Take the 2-minute tour ×
Stack Overflow is a question and answer site for professional and enthusiast programmers. It's 100% free, no registration required.

i have list of rows that user select and i want to delete them, one by one and show the result in the end.

obviously if i just do simple loop and call each time ajax function, but how can i loop and check which one successed and which one failed and when they are all done?

how would you do it? what is proper way of doing the bulk editing/deleting?

share|improve this question
Why not collect all the ids of the items you want to delete and do one mass request to delete the list of ids? –  PetersenDidIt Oct 31 '09 at 2:26
check my questions under the dan herbert answer –  Basit Oct 31 '09 at 2:45

1 Answer 1

up vote 7 down vote accepted

Each ajax request is going to have overhead associated with it. It would be a bad idea to make a call for each row because it could overload the server with requests and you could DoS yourself if your receive enough traffic. Also, all browsers have a limit on how many HTTP requests can be made at once, so (depending on the browser), the deletions will happen in bursts, not all at once, even if you tell them to execute one after another.

Your best option would be to group the rows to edit/delete into a JSON array and send them to the server in a single request. On the server you can then parse the JSON and delete the items accordingly. Once you're finished, return a JSON array containing your results.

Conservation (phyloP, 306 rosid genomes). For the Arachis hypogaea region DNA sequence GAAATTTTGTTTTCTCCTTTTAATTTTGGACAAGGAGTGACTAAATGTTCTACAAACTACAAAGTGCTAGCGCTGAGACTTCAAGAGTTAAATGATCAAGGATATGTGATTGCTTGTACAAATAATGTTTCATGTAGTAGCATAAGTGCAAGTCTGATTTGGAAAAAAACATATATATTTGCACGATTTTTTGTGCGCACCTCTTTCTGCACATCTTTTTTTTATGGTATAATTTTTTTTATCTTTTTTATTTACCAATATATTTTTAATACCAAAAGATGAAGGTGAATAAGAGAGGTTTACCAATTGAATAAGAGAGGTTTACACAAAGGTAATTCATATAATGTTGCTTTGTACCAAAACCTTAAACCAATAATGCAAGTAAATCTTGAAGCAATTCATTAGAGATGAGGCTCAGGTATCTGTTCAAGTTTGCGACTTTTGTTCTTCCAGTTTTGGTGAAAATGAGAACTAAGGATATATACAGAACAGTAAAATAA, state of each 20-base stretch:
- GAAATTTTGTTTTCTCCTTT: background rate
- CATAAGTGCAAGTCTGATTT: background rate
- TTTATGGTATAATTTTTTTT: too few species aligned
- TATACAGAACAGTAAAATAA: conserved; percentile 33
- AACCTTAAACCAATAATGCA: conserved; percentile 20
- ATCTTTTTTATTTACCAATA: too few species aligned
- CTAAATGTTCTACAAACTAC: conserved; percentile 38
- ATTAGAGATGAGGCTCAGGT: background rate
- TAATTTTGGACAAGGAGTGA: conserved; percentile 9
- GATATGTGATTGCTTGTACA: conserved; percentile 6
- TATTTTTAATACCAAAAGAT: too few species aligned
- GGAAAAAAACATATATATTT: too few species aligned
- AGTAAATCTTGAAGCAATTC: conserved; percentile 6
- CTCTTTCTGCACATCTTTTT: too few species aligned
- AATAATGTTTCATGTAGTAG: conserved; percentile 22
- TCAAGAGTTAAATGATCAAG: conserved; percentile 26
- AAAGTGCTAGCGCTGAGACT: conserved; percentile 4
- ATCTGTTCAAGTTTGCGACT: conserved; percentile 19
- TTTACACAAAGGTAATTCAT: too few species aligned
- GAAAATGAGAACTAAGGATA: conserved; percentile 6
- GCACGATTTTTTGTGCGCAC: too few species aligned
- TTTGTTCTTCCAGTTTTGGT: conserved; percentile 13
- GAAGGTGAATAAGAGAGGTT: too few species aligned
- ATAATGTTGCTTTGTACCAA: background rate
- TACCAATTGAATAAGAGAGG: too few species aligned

This jQuery pseudo-code code assumes you're either targeting browsers with a native JSON object, or you're using json2.js. Basically, this code just looks for "the hidden ID" field in each row of the table you display to the user and adds it to an array. You can adjust this as you feel it is needed.

var recordsToDelete = [];
$("tr.myRow").each(function() {
    var id = $(this).find("input:hidden").val();
var json = JSON.stringify(recordsToDelete);

Dealing with results can be harder. You should design your system so that (if successful), every row is deleted. Unless you're dealing with a very complex system, you should never have a situation where some rows pass and some rows fail. If this happens you need to re-consider your system architecture. jQuery has events for success and failure which you can use to deal with the general success or failure of the request, which I recommend you use.

Continuing from the code above, this is one way to deal with deleting records. I use the complete event here for simplicity's sake, but you should use the success and failure events if possible. The complete event always happens, whether a request succeeds or fails.